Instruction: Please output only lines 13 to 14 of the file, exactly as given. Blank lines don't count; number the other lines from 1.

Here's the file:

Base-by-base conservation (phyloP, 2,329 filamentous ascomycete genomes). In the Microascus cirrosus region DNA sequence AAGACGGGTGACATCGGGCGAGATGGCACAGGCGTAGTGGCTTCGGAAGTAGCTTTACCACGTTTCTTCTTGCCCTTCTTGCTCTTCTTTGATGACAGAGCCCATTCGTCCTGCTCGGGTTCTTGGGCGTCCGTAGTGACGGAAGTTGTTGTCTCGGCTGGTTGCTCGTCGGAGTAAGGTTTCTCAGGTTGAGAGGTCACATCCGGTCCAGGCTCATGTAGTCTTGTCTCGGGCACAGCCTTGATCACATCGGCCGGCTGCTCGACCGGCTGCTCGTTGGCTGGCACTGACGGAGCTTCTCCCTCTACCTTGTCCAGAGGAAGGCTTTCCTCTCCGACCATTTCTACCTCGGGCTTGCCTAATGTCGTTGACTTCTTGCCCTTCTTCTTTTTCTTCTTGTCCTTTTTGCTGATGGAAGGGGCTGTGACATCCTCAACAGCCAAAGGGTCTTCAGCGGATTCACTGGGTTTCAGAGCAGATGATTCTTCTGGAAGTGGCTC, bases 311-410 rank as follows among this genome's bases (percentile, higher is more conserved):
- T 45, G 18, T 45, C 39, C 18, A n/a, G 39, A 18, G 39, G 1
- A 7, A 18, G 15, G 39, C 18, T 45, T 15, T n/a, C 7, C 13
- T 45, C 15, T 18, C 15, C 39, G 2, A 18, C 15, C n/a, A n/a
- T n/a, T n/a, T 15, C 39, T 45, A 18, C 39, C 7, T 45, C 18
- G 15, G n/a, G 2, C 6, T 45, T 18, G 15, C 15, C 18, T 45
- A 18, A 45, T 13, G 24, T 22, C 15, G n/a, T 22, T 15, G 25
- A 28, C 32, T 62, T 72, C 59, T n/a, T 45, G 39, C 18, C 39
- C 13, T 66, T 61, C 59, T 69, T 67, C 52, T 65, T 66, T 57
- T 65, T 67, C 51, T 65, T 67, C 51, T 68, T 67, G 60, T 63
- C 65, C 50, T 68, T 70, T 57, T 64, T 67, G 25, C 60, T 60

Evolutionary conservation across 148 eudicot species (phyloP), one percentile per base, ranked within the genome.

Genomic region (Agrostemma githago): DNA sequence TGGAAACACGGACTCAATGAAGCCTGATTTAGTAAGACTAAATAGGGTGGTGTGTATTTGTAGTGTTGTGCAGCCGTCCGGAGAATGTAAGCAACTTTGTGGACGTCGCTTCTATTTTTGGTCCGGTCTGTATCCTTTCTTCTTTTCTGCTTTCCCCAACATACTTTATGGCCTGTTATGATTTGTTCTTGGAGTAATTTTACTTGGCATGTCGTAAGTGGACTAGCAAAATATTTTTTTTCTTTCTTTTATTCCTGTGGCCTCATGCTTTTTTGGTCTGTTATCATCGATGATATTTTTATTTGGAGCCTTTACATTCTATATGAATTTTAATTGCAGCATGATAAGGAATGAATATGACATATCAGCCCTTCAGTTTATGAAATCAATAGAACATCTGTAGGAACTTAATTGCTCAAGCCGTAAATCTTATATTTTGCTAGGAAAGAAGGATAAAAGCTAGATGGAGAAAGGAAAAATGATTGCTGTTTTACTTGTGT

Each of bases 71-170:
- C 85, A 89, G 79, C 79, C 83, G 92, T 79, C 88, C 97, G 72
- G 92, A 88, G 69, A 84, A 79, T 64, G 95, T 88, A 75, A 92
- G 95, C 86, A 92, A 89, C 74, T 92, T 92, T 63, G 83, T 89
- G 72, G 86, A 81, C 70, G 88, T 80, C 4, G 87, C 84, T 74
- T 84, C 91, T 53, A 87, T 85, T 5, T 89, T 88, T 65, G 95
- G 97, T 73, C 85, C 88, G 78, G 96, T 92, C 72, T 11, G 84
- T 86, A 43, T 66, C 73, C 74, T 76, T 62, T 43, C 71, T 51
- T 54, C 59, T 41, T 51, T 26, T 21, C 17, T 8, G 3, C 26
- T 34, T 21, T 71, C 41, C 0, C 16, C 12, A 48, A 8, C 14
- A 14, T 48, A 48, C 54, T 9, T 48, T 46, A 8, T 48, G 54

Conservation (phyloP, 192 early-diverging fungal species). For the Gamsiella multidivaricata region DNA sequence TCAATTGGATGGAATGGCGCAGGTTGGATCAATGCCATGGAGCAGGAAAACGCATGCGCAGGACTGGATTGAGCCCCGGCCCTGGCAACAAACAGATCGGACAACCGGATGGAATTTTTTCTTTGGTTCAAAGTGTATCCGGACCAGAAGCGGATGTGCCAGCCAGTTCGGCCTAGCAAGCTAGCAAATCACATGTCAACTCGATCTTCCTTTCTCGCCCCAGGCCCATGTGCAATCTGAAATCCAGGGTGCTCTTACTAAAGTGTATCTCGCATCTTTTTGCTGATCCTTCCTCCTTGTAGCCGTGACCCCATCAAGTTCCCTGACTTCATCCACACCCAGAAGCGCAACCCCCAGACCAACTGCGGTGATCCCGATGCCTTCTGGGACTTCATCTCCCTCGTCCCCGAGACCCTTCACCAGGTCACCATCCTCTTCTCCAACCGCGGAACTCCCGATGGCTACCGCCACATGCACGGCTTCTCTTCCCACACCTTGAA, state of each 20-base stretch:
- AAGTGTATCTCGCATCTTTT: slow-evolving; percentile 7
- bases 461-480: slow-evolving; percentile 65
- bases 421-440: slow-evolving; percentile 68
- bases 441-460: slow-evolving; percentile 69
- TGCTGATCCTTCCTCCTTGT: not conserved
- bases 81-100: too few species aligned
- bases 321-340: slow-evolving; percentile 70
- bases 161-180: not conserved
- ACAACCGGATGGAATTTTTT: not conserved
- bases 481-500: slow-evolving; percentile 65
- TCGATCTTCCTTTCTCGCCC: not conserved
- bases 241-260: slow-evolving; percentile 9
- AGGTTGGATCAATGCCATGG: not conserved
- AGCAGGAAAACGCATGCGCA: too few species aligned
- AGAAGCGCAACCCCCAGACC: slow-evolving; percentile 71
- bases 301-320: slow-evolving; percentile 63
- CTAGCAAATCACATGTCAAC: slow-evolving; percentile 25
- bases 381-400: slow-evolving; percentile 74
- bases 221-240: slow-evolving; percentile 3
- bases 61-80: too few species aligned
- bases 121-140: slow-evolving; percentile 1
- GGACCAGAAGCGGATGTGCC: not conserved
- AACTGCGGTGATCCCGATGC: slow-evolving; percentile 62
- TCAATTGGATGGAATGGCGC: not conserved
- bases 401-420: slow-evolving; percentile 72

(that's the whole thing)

Genomic region (Agrostemma githago): DNA sequence TGGAAACACGGACTCAATGAAGCCTGATTTAGTAAGACTAAATAGGGTGGTGTGTATTTGTAGTGTTGTGCAGCCGTCCGGAGAATGTAAGCAACTTTGTGGACGTCGCTTCTATTTTTGGTCCGGTCTGTATCCTTTCTTCTTTTCTGCTTTCCCCAACATACTTTATGGCCTGTTATGATTTGTTCTTGGAGTAATTTTACTTGGCATGTCGTAAGTGGACTAGCAAAATATTTTTTTTCTTTCTTTTATTCCTGTGGCCTCATGCTTTTTTGGTCTGTTATCATCGATGATATTTTTATTTGGAGCCTTTACATTCTATATGAATTTTAATTGCAGCATGATAAGGAATGAATATGACATATCAGCCCTTCAGTTTATGAAATCAATAGAACATCTGTAGGAACTTAATTGCTCAAGCCGTAAATCTTATATTTTGCTAGGAAAGAAGGATAAAAGCTAGATGGAGAAAGGAAAAATGATTGCTGTTTTACTTGTGT

Each of bases 71-170: